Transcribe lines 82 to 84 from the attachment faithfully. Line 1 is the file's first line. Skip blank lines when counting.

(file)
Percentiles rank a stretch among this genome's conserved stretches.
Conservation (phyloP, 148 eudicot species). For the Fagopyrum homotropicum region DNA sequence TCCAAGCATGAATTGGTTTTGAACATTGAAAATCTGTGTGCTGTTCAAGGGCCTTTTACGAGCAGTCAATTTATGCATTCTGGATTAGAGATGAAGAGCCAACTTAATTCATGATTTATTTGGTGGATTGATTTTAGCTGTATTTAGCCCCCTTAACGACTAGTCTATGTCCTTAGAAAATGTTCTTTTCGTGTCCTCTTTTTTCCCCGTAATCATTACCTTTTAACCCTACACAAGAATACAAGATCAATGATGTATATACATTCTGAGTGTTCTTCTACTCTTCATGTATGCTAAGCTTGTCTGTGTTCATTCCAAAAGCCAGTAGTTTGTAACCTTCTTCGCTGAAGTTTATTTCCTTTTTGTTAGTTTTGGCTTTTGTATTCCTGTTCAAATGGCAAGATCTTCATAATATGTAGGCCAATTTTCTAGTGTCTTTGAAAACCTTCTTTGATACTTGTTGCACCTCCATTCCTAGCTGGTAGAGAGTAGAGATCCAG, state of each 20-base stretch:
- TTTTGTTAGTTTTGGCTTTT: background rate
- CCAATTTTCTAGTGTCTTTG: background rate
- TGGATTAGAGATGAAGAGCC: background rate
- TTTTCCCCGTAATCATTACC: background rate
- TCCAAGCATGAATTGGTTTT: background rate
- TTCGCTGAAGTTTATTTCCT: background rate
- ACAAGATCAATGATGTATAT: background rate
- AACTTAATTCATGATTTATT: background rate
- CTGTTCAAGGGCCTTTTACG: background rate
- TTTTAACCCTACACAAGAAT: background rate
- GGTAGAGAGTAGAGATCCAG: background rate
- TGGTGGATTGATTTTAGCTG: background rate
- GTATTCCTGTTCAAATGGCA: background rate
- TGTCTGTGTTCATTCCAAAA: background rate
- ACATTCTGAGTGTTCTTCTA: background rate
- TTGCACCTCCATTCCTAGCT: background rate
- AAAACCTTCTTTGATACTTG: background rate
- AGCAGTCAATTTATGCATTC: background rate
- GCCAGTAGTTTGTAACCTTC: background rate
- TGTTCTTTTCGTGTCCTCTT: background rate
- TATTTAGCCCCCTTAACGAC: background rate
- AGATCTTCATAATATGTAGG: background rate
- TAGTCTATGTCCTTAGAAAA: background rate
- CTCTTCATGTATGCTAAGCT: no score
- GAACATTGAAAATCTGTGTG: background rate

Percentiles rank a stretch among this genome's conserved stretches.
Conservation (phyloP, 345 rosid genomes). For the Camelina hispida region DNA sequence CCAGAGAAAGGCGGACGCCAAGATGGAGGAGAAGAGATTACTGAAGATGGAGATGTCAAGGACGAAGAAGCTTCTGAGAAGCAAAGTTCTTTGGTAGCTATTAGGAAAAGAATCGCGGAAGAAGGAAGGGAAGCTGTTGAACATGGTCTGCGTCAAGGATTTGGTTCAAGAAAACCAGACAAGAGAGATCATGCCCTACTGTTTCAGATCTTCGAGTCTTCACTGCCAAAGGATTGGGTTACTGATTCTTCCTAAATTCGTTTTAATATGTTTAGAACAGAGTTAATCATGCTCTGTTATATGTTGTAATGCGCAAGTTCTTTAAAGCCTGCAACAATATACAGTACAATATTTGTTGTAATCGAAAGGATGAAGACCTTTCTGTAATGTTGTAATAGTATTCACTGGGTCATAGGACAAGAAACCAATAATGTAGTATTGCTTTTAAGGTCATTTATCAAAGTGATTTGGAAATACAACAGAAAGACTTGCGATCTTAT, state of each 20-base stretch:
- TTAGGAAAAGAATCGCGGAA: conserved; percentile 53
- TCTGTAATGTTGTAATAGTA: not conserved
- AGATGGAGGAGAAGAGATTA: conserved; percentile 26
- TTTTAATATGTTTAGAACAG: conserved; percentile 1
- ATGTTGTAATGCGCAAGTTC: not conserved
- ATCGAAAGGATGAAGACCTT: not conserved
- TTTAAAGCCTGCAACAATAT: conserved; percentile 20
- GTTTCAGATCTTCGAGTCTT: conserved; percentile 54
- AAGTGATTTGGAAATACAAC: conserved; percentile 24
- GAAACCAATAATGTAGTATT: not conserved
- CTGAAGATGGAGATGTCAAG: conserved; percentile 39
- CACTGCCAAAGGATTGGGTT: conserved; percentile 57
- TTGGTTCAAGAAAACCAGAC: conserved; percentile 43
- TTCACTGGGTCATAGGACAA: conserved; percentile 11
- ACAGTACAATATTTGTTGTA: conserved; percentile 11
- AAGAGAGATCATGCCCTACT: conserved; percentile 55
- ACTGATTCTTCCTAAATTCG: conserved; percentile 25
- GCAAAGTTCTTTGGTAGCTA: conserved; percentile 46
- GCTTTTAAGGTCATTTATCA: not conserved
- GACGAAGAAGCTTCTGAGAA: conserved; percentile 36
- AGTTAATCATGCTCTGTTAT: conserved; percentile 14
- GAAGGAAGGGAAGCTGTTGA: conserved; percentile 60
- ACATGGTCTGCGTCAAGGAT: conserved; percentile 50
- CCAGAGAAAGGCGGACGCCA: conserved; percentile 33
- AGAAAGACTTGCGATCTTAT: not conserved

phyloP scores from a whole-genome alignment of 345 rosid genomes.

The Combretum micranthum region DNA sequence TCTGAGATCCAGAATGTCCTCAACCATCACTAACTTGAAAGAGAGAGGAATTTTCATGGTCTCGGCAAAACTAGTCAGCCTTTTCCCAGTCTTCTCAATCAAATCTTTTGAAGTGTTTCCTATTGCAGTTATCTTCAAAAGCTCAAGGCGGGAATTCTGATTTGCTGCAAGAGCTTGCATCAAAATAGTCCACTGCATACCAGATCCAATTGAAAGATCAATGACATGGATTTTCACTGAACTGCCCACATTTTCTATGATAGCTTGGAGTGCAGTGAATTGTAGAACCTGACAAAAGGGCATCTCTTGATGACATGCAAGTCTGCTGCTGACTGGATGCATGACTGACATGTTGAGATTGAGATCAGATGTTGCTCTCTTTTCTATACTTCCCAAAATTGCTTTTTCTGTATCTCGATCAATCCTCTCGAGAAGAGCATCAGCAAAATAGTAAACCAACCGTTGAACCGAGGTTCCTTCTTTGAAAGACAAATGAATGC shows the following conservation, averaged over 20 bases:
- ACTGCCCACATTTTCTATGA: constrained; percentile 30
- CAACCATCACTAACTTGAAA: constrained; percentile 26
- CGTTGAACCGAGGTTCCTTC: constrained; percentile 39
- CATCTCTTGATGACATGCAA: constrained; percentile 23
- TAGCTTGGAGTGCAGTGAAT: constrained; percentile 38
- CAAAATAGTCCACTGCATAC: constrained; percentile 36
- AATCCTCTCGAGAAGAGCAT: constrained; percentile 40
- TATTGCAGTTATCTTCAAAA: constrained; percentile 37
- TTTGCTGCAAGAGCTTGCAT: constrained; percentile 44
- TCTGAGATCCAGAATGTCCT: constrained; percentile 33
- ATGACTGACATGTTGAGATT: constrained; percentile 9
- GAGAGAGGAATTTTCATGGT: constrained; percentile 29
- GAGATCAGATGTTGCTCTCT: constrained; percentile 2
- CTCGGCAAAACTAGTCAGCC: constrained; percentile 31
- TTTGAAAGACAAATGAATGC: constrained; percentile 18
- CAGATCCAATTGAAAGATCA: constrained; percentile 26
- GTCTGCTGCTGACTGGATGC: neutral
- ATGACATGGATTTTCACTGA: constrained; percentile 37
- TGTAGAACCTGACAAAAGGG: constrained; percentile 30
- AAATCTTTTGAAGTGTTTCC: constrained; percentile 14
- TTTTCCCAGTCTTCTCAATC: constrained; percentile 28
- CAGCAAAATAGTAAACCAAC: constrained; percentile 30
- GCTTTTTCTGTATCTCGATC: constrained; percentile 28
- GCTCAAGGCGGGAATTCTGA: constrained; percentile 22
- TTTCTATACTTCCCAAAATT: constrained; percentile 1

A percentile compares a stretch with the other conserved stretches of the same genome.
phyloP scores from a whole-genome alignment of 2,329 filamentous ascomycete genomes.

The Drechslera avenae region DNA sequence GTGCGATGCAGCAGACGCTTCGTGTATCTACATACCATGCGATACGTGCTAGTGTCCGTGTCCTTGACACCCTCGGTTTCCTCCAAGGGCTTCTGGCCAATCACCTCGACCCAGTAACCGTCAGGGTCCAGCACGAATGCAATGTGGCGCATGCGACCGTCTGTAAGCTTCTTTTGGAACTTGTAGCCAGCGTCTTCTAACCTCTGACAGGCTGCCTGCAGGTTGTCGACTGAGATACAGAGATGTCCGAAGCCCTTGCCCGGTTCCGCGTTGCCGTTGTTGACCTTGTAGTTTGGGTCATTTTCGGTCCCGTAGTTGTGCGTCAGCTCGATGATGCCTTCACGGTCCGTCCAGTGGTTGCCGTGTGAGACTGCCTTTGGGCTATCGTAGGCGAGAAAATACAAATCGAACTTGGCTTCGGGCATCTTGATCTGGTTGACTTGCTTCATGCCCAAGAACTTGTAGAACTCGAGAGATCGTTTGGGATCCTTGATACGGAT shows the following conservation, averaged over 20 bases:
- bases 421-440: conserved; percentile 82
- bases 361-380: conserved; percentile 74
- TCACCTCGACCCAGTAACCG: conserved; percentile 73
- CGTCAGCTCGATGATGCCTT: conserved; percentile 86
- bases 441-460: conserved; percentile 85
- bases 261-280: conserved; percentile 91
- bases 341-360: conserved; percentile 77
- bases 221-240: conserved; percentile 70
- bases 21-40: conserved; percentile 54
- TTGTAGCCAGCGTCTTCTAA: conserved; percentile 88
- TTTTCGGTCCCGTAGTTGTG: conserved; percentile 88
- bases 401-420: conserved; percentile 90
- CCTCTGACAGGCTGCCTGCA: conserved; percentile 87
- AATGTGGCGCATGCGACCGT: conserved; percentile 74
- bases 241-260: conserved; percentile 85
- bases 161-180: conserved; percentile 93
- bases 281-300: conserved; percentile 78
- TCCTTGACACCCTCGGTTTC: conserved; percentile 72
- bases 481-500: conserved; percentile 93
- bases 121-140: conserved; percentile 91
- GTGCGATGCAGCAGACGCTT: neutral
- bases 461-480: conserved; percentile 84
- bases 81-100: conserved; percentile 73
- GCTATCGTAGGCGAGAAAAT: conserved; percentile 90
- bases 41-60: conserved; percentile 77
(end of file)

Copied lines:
A percentile compares a stretch with the other conserved stretches of the same genome.
phyloP scores from a whole-genome alignment of 2,329 filamentous ascomycete genomes.

The Drechslera avenae region DNA sequence GTGCGATGCAGCAGACGCTTCGTGTATCTACATACCATGCGATACGTGCTAGTGTCCGTGTCCTTGACACCCTCGGTTTCCTCCAAGGGCTTCTGGCCAATCACCTCGACCCAGTAACCGTCAGGGTCCAGCACGAATGCAATGTGGCGCATGCGACCGTCTGTAAGCTTCTTTTGGAACTTGTAGCCAGCGTCTTCTAACCTCTGACAGGCTGCCTGCAGGTTGTCGACTGAGATACAGAGATGTCCGAAGCCCTTGCCCGGTTCCGCGTTGCCGTTGTTGACCTTGTAGTTTGGGTCATTTTCGGTCCCGTAGTTGTGCGTCAGCTCGATGATGCCTTCACGGTCCGTCCAGTGGTTGCCGTGTGAGACTGCCTTTGGGCTATCGTAGGCGAGAAAATACAAATCGAACTTGGCTTCGGGCATCTTGATCTGGTTGACTTGCTTCATGCCCAAGAACTTGTAGAACTCGAGAGATCGTTTGGGATCCTTGATACGGAT shows the following conservation, averaged over 20 bases: